Would you believe that ripped jeans of the 1990s are simply harking back to the 16th century? For a brief period, it was the height of fashion to ‘pink’ or slash luxury fabrics to create pattern and to reveal yet another fancy fabric underneath. That’s where the term pinking shears comes from, although they come somewhat later.
Cutting a decorative edging to cloth goes back considerably earlier too; in the 15th century some garments were finished with the fine, felted (fulled) wool cloth cut into decorative patterns resembling oak leaves and other shapes. Amongst the wealthy and fashionable, it was also de rigeur to have sleeves of the upper gown cut open to reveal another, fancier fabric beneath, or even a fine linen shirt or smock. This style reached its peak in the late 15th and early 16th century among the Landsknecht mercenary soldiers of Switzerland Germany who favoured ridiculously over-decorated clothings covered in slashes revealing bright coloured garments beneath and started added additional linings just to show through.
The slash and reveal style made it to English style, with Henry VIII often depicted wearing garments with slashing to show the variety of luxury silks he wore and the decoration could be on any thing from shoes to codpieces!
A rare early 17th century men’s suit now in the V&A is covered in tiny cuts on the bias, interspersed with stamped decoration – the silk was embossed using a heated metal tool. The cuts were probably made in a similar way, with a sharp chisel-like tool pressed onto the fabric on top of a lead block. Find out more about it in this audio clip.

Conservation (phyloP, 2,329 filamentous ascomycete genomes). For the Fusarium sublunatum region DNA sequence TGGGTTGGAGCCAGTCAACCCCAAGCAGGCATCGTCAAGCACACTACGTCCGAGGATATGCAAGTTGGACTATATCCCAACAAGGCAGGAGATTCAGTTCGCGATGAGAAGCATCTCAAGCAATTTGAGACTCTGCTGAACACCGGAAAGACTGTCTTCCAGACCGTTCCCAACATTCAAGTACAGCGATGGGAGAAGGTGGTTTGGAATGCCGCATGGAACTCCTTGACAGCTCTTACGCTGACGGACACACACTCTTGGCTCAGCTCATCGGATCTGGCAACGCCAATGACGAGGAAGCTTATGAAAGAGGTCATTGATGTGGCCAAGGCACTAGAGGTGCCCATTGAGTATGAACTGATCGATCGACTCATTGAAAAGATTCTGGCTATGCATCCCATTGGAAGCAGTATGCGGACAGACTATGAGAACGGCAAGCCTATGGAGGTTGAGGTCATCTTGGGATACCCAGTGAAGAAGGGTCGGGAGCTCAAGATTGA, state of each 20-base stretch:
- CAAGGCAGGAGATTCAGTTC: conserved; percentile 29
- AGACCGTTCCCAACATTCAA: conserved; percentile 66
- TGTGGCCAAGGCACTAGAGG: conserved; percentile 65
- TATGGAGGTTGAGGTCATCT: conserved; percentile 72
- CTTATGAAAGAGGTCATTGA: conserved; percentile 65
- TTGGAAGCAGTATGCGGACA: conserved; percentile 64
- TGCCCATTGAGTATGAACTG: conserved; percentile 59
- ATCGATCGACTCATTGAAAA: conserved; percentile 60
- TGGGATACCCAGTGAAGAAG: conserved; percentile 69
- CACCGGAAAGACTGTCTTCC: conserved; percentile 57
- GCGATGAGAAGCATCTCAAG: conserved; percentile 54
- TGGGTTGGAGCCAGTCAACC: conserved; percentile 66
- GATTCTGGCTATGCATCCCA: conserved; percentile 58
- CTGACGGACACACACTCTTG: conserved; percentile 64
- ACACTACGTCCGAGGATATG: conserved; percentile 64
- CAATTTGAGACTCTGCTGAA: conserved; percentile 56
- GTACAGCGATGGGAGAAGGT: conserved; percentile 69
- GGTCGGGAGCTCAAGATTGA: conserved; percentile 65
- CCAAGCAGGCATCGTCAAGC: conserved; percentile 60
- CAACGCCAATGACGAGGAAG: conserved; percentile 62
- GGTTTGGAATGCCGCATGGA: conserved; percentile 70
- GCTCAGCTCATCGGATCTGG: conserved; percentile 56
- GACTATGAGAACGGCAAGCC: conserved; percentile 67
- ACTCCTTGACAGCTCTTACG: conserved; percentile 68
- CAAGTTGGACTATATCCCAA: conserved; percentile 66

Slashed garments appear occasionally in the 19th century – there’s nothing new about looking back – but it then pretty much vanished until the punks started ripping and slashing their garments in the early 1980s.
Slashing and cutting the surface of fabric is now a more decorative technique used in textile art and quilting rather than fashion, more’s the pity. Textile artists have been using Stitch & Slash for many years, to create layered decorative finishes. In some forms it is known as faux chenille as when washed or brushed the cut edges create a fluffy finish, popular with quilters. Karina Thompson refined the technique more recently to create large-scale artworks using subtly-toned fabrics.
Helen Amy Murray, a textile designer working with luxury upholstery, developed a technique at University to pad, stitch, and slash leather and other luxury materials to create raised effects for use on furniture. I’ve interpreted this technique and described it in my book, called cut surface quilting and have used it myself to create geometric designs loosely inspired by traditional square patchwork quilts.
Ruth Singer creates detailed and intriguing textile artworks inspired by historical textiles, museum objects, personal heritage, memory and stories. She uses natural and recycled textiles combined with hand stitching as well as fabric manipulation techniques to create detailed surface texture. Recently she has incorporated photography, experimental dyeing and found objects into her work, and has also developed exhibition pieces working in paper. Find out more at her website.